In my own experiments lately, I have been thinking about using Ruby Enterprise Edition and having a master thread that forks many poller worker threads so as to get the benefit of the reduced memory footprint (much like passenger does), but I think the EM trick could work as well.

I am also an admirer of the Resque project, though I do not know that it would be any better at scaling to many workers - I think the workers might be lighter weight.

http://github.com/defunkt/resque

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I've used AMQP with RabbitMQ in a way that would work for you. Since ActiveMQ implements AMQP, I imagine you can use it in a similar way. I have not used ActiveMessaging, which although it seems like an awesome package, I suspect may not be appropriate for this use case.

Here's how you could do it, using AMQP:

  • Have Rails process send a message saying "get info for user i".
  • The consumer pulls this off the message queue, making sure to specify that the message requires an 'ack' to be permanently removed from the queue. This means that if the message is not acknowledged as processed, it is returned to the queue for another worker eventually.
  • The worker then spins off the message into the thousands of small requests to SalesForce.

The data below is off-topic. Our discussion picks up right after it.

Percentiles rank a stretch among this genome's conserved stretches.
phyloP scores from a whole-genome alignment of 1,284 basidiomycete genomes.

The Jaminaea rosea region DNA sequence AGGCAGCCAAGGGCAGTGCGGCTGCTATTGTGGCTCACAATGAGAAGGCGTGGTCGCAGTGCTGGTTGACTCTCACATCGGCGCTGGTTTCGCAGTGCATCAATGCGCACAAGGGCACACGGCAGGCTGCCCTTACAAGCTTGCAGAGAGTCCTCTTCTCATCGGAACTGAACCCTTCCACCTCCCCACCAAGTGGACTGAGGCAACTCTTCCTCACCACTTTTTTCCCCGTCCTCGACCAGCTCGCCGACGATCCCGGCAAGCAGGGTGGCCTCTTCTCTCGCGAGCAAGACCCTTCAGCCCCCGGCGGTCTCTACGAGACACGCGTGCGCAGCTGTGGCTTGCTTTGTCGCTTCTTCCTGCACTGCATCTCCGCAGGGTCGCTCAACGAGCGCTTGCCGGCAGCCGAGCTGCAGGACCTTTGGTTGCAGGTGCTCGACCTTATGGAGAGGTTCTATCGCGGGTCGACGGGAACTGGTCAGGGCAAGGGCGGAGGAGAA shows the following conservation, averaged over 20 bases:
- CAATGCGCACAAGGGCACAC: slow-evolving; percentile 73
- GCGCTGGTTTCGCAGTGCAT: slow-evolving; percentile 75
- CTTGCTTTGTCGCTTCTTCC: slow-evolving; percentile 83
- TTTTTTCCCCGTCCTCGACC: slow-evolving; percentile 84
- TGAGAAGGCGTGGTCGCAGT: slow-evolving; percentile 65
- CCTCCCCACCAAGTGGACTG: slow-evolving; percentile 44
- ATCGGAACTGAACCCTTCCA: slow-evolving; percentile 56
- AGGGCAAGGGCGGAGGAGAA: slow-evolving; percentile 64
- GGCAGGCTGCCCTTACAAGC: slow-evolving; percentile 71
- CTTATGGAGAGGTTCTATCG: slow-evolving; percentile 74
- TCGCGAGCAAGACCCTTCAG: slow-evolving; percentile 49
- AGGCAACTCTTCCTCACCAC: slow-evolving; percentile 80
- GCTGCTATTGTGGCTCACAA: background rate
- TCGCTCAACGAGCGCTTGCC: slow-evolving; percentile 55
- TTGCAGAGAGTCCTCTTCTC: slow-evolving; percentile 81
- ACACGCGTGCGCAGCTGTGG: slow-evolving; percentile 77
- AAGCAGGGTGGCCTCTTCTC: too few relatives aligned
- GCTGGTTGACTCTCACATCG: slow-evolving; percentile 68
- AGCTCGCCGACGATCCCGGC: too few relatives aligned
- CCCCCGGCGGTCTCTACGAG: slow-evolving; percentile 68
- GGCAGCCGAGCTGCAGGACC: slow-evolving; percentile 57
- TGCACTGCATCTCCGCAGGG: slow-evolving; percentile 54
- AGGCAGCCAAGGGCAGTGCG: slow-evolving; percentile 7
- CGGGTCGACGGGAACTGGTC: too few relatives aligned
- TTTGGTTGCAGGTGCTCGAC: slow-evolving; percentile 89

• When all of these requests have successfully returned, another callback should be fired to ack the original message and return a "summary message" that has all the info germane to the original request. The key is using a message queue that lets you acknowledge successful processing of a given message, and making sure to do so only when relevant processing is complete.
  • Another worker pulls that message off the queue and performs whatever synchronous work is appropriate. Since all the latency-inducing bits have already performed, I imagine this should be fine.

If you're using (C)Ruby, try to never combine synchronous and asynchronous stuff in a single process. A process should either do everything via Eventmachine, with no code blocking, or only talk to an Eventmachine process via a message queue.

Also, writing asynchronous code is incredibly useful, but also difficult to write, difficult to test, and bug-prone. Be careful. Investigate using another language or tool if appropriate.

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also checkout "cramp" and "beanstalk"

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Someone sent me the following link: http://github.com/mperham/evented/tree/master/qanat/. This is a system that's somewhat similar to ActiveMessaging except that it is built on top of EventMachine. It's almost exactly what we need. The only problem is that it seems to only work with Amazon's queue, not ActiveMQ.